How to Get a Medical Tattoo

Occasionally people experience an event in their life that results in a change to a feature in their appearance. Some may have a medical condition, or the results of a medical condition that has affected their appearance, and they have a desire to improve this aesthetically. Medical tattooing, an advanced form of cosmetic tattooing, is an option that can facilitate a desired change or restoration of appearance. It works hand-in-hand with the plastic reconstructive industry. Firmly established as being part of the medical aesthetics genre.

The medical tattooing offers a range of treatments for people who have experienced medical conditions including:

  • Enhancement of lip symmetry due to a cleft lip.
  • Restoration of the areola complex.
  • Restoration of the appearance of hair loss due to alopecia (includes restoration of eyebrows, eyelash definition, simulation of scalp hair).
  • The diminishment of the appearance of scar tissue due to skin trauma, including burns.
  • Vitiligo colour restoration (typically very minor areas and most successfully performed on lips).
To get a medical tattoo, you must determine the type of tattoo you need, plan your tattoo, and then follow through with obtaining it.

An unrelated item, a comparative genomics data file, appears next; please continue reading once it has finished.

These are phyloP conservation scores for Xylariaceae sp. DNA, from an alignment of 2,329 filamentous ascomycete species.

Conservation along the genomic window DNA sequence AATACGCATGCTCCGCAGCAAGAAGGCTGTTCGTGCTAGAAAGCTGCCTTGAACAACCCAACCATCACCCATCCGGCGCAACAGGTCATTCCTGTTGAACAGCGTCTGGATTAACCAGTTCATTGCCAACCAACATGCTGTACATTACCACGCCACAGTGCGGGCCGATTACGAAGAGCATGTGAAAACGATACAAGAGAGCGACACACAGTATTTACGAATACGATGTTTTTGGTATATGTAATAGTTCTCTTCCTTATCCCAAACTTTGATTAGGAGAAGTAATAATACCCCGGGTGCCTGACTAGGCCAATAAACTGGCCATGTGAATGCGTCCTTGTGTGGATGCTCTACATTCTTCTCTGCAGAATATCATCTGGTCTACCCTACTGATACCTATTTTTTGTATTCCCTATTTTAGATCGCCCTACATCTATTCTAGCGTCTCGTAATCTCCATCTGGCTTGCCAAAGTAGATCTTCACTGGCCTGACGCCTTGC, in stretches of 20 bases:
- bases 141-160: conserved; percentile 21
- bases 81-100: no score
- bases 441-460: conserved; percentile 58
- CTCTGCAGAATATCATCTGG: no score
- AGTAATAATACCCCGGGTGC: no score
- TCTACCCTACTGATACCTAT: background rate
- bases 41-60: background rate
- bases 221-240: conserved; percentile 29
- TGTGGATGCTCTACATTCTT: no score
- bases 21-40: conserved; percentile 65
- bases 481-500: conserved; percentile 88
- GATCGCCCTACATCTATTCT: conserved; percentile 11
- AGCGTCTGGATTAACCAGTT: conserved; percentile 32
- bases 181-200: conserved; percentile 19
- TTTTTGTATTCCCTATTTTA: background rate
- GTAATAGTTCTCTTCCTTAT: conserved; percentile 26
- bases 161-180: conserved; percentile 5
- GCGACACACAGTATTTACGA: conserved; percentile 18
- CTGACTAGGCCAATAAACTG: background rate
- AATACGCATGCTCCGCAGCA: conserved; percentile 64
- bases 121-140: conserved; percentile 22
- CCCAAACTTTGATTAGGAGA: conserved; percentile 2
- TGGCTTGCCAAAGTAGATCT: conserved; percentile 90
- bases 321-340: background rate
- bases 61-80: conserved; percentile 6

Determine What Type of Medical Tattoo You Need
Learn about “medical alert” tattoos. A “medical alert” tattoo is a tattoo that communicates important medical information about a patient, such as a severe allergy or the presence of a disease. These tattoos are meant to replace traditional medical alert bracelets, which can get lost. Although these tattoos are growing in popularity, there is still no consensus about the design or placement of such tattoos. This can make them more difficult for medical professionals to detect.
Research “meat tag” tattoos. A “meat tag” is a tattoo on a member of the US military, meant to indicate essential identification data. These tattoos which perform the same function and often mimic the appearance of traditional “dog tags” are growing in popularity within the armed forces.


Learn about “radiotherapy” tattoos. External radiotherapy (sometimes called external beam radiotherapy) is a form of cancer treatment that uses a machine to aim beams of radiation at cancer cells. A series of marks must be made on the patient’s skin either small tattoos or dots of permanent marker to guide the radiotherapy process. Radiotherapy tattoos are preferable to marks made by permanent marker because they cannot be accidentally washed off.
Unlike other medical tattoos, you may have this done directly by your radiographer.
If you prefer to have these tattoos done at a studio, your radiographer can draw marks for your tattoo artist to follow.


Look into “post-mastectomy” tattoos. Following breast surgery (usually a mastectomy, but sometimes also breast reductions) many patients opt to have tattoos done. These may be cosmetic tattooing on an areola or replacing lost pigment or aesthetic an elaborate design to cover scars and/or signify one’s journey. Sometimes women opt to have a post-mastectomy tattoo instead of breast implants or other cosmetic surgery. Other times, these tattoos are in addition to cosmetic reconstruction.
Planning Your Tattoo